October 25, 2011
October 25, 2011
UNITED NATIONS – After 16 rounds of marathon voting, Azerbaijan, a former Soviet Republic, won a seat on the U.N. Security Council, beginning in January. Its rival Slovenia withdrew from one of the most hotly contested races in several years.
The 15-member U.N. Security Council, whose decisions are mandatory, can be critical in getting world support for sanctions, initiating peacekeeping missions or threatening states to cool it — or else. For countries initiating action, a positive vote in the Council shows international backing.
On Friday the 193-member General Assembly elected Morocco, Togo, Pakistan and Guatemala to serve two-year terms in the Security Council, starting in January 2012. But the Eastern European seat failed to get the two-thirds vote needed. The race was important enough that foreign ministers from most of the candidate nations came to New York to lobby.
The new Security Council’s political complexion next year will not be much different than it is now. Azerbaijan, a Eurasian oil-rich secular Muslim country of nine million people, will serve for the first time in the Security Council as a rotating member for two years. It is not expected to side with the West on controversial issues.
Slovenia had a Council seat in 1998-1999 and made its mark. Its then-ambassador, Danilo Turk, an international law professor, became a U.N. assistant secretary-general for political affairs and is now president of Slovenia, a nation of two million people. Slovenia is a member of the European Union, believed to be a key factor in its defeat as four EU members serve on the Council (Britain, France, Germany and Portugal).
In the final round, Azerbaijan got 155 votes, Slovenia 13 and Hungary 1, with 24 countries abstaining. Slovenia withdrew after losing the last round to Azerbaijan by a 77 to 116 vote. The lengthy balloting was unusual but in 2007, a race between Guatemala and Venezuela went 47 rounds before Panama became the compromise Latin American candidate and was elected.
In withdrawing its candidacy, a Slovenian delegate told the Assembly: “Our campaign was for Slovenia and not against any other candidate. We don’t approve the way this campaign was held and we don’t approve the way these elections were held.”
How it works
Among the Council’s 15 nations, five are permanent members with veto power: Britain, France, China, Russia and the United States.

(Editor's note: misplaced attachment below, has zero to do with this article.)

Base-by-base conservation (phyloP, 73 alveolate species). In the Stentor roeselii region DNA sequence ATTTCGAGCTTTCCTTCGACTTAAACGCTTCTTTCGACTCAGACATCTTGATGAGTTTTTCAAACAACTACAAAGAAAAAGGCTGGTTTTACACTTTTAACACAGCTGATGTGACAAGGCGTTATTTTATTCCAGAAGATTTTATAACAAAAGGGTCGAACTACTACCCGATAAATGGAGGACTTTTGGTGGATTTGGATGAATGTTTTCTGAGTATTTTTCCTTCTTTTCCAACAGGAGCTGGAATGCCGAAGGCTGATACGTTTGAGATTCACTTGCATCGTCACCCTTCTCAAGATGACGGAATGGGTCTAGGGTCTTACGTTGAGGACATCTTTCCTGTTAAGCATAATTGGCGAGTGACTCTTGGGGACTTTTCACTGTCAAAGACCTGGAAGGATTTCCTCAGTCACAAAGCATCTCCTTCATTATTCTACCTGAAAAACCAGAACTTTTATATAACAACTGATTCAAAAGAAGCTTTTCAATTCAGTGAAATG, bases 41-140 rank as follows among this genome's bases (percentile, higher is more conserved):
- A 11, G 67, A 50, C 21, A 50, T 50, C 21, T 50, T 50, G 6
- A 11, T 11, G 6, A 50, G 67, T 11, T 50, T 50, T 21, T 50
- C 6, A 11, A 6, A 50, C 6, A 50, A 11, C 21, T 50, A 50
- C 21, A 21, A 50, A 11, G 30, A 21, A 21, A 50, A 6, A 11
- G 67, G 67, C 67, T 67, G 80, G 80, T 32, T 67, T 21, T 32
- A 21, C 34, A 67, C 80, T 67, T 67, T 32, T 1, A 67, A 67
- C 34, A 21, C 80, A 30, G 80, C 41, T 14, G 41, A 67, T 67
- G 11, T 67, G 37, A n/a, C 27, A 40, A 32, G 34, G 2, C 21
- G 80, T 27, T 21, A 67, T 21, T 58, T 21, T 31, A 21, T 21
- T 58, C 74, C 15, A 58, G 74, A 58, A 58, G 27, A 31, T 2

The other 10 elected members have two year terms with five rotating each year. At the end of this year, Brazil, Nigeria, Lebanon, Gabon and Bosnia leave the council. The new members will join Germany, Portugal, Colombia, South Africa and India, who remain on the Council for another year.
Pakistan holds hands with India
The election of Pakistan means it sits on the Security Council for a year with its arch-rival India and at a time when the United States accuses it of aiding insurgents in Afghanistan. But on most issues Pakistan and India as well as Azerbaijan are expected to join Russia and China in blocking American and European efforts to sanction such nations as Syria and Iran or take a tough line in Sudan.
Pakistan’s ambassador, Abdullah Hussain Haroon, told reporters he was on good terms with his Indian counterpart, Hardeep Singh Puri, who transmitted his congratulations by cell phone as Haroon was speaking to the media, in an obviously planned encounter.
They last served on the Council at the same time in 1977, before they had nuclear weapons. Their joint presence next year raises the number of nuclear-armed states in the Council to seven.
What’s it mean for Palestine?
The Palestinians want a vote for full membership in the United Nations which has to be approved by the Security Council. They are willing to accept a U.S. veto, if they can get the required minimum nine votes as a sign of support for another attempt in the future.
At the moment they are expected to have eight votes and in 2012 they are expected to have the same number. Palestinian supporters have not set a date for a vote, which may not happen at all in the Security Council.
Palestine also intends to go to the General Assembly where it is assured of an upgrade in status as a non-voting observer state. This allows it to sign treaties and join other U.N. bodies. Congress intends to pull out of any UN agency that accepts Palestine, which could include the nuclear agency or the World Health Organization, a disaster for Washington.
“Our absence would only lessen our ability to influence how the world functions and would undermine the legitimacy of vitally important global institutions, “said former U.S. Senator Timothy E. Wirth, president of the U.N. Foundation.